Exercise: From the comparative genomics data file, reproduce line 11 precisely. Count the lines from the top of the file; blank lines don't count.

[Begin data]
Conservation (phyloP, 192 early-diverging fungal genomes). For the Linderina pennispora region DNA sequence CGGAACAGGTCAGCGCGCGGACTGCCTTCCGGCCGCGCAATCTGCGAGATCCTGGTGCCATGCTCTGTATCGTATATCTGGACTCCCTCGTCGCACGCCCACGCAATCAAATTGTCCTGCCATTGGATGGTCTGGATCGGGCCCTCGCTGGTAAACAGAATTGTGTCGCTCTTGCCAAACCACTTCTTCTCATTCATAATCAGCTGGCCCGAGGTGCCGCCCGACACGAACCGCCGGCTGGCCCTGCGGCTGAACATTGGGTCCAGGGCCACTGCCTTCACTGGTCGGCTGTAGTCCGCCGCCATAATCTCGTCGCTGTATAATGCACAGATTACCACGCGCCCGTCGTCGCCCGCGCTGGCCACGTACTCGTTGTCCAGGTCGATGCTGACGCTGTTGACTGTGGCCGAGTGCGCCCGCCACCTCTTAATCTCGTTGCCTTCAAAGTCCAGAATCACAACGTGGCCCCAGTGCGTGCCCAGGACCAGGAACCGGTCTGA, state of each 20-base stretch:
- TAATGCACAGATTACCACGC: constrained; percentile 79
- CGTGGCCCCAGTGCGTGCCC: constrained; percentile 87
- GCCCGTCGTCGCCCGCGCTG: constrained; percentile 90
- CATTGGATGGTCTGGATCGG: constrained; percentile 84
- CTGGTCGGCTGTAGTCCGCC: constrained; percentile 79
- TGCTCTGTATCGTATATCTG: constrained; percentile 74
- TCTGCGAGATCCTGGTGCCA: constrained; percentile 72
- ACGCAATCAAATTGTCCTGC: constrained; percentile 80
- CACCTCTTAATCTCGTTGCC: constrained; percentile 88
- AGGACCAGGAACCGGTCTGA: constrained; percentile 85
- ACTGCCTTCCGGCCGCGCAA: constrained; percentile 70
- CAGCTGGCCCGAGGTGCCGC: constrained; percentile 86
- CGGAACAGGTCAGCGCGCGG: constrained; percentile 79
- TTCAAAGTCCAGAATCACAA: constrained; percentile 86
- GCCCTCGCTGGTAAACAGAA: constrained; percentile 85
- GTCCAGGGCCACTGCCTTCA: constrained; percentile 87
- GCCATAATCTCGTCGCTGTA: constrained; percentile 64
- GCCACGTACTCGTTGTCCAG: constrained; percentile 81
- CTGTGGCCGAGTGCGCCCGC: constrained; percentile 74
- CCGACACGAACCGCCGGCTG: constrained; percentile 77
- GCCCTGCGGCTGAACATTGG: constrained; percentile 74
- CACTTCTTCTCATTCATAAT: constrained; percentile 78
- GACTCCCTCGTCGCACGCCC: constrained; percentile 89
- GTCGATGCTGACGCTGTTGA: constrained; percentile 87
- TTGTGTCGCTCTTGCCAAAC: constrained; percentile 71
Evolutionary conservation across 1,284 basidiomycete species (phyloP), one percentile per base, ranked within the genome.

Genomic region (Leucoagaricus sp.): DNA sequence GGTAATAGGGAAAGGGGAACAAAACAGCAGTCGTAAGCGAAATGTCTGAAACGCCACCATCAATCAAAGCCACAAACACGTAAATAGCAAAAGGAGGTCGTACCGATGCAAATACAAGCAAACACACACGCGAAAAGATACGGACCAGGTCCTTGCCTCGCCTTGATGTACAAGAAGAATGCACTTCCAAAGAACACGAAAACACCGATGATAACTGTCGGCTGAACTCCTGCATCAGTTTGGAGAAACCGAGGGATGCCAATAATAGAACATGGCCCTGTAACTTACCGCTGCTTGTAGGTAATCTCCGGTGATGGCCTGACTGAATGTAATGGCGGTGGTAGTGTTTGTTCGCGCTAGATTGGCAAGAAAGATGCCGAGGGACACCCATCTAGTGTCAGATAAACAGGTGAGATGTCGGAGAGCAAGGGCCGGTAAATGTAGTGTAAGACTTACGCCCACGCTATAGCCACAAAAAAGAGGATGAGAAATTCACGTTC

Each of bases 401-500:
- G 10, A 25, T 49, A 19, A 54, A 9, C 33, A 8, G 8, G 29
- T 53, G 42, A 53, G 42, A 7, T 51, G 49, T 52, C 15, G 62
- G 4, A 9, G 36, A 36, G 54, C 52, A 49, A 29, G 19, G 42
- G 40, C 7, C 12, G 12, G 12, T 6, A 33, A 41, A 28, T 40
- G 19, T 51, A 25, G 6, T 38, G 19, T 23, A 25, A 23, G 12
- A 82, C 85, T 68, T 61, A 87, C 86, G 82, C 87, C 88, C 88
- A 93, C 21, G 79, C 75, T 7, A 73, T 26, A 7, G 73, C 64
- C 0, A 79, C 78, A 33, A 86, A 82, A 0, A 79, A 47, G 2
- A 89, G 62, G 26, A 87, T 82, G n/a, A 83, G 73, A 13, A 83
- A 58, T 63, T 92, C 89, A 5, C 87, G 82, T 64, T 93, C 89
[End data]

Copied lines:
- AGGACCAGGAACCGGTCTGA: constrained; percentile 85